- John Gaines
It can be difficult for some modern audiences to remember at what point in American history science fiction began to be taken seriously as a subgenre. Many works are credited as early classics of “serious” science fiction, from Arthur C. Clarke’s Childhood’s End to Isaac Asimov’s Foundation series, but they are all predated by A.E. Van Vogt’s thriller Slan, originally published in 1940. Combining a fascinating mystery with an allegorical narrative about intolerance and human evolution, Slan established the tone and themes of many science fiction works that followed it, and remains a compelling read today.
Slan is about a city on Earth in the far future where the police force hunts down the “Slan”, a race of mutated humans with the ability to read minds and incredible longevity and physical durability. Most of the Slan have been exterminated at the beginning of the novel and the few remaining are forced to hide and wear elaborate disguises to cover the gold tentacles in their hair. At the beginning of the novel, the protagonist, Jonathan Thomas “Jommy” Cross, is forced to flee throughout the city’s vast underbelly after his mother sacrifices herself so he can escape, entrusting him with an important mission: kill the leader of the humans, Kier Gray, who has persecuted the Slan for countless years. As Jommy evades his pursuers and tries to unravel the labyrinthine conspiracy behind the origins of the Slan and plan the assassination of Gray, a parallel narrative plays out within the palace that Gray rules from. There, Kathleen Layton, a young Slan, is kept in captivity by Gray as he researches her, and she struggles with her conflicting loyalty to Gray and her desire to escape a civilization that fears and distrusts her. Kathleen and Jommy’s search for truth, answers, and a better world forms the backbone of the novel.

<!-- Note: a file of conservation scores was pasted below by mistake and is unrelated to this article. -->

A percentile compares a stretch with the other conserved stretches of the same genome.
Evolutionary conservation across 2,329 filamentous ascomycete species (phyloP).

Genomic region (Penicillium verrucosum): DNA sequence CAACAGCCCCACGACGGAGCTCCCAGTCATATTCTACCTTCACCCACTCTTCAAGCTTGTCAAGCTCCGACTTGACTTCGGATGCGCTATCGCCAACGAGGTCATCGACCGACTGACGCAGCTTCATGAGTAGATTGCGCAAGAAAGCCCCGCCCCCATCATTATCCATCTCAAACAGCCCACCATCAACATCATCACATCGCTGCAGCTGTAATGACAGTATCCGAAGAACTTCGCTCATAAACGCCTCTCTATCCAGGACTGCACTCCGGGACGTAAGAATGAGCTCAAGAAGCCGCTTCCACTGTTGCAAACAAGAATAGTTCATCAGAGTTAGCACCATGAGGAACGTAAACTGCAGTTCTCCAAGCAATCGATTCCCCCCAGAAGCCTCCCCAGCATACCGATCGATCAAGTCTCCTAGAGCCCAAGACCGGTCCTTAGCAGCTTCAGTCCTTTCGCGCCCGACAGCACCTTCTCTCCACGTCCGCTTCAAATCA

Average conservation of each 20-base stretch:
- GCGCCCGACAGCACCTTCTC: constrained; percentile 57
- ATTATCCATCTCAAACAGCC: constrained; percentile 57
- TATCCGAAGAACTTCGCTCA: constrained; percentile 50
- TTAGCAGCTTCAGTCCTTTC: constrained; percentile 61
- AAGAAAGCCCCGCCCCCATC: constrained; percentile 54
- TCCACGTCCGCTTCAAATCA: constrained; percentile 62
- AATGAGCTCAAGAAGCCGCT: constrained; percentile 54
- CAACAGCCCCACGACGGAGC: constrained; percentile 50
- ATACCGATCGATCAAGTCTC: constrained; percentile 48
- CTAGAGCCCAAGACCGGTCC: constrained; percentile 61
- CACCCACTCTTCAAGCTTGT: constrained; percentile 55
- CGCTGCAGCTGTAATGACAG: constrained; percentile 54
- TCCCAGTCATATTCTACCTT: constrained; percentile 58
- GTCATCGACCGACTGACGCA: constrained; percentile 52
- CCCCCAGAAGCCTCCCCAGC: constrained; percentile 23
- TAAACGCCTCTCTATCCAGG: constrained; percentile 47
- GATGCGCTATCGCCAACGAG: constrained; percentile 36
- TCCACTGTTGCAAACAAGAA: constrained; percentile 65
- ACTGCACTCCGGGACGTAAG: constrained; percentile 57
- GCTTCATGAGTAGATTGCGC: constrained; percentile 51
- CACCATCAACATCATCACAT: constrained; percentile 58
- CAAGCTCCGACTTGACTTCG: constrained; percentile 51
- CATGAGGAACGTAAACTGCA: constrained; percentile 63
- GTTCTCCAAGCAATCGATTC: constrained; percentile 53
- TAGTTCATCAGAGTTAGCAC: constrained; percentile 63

Slan represented a key point in the transition of science fiction from simple tales of heroic space cadets and mad scientists into a modern literary world full of morally ambiguous characters and impossibly vast cityscapes. Much of the novel was designed to subvert the expectations of an early 20th Century audience, to the point that one of the most memorable characters in the novel is “Granny”, a black-hearted alcoholic elderly woman who kidnaps Jommy early on in the novel, who seems to have been created specifically to shock an audience used to “kindly old ladies” in fiction. Other content that was shocking for its time within science fiction includes adults who have no reservations about firing on children, interracial marriage, and genocidal violence. These elements made it very popular with adult science fiction fans of the time interested in edgy novels, and Slan became associated with the emerging identity of science fiction fandom, as the catchphrase “fans are slans” became popular. Early science fiction fans identified with the persecuted but brilliant main characters and their struggle to survive in a hostile, unpredictable world.
Some of the impact of Slan is lost on a modern audience, as many of its storytelling devices have become co-opted by many other science fiction works. Its use of a large, dangerous city where policemen hunt down “aberrant” characters is likely more familiar to modern audiences in Ridley Scott’s classic film Blade Runner. Slan was also the first science fiction work to use mutants as a metaphor for persecution and racial intolerance, and was a major stylistic influence on the portrayal of the mutants in the X-Men comics and films, particularly in the association of mutants with psychic powers. If some of the inherent unique qualities of the novel have been copied, it remains an exciting and well-told tale, and a fascinating look back at how science fiction came to be respected as literature. Slan remains a great novel for any science fiction fan interested in secret origins, dark conspiracies, and suspenseful chases.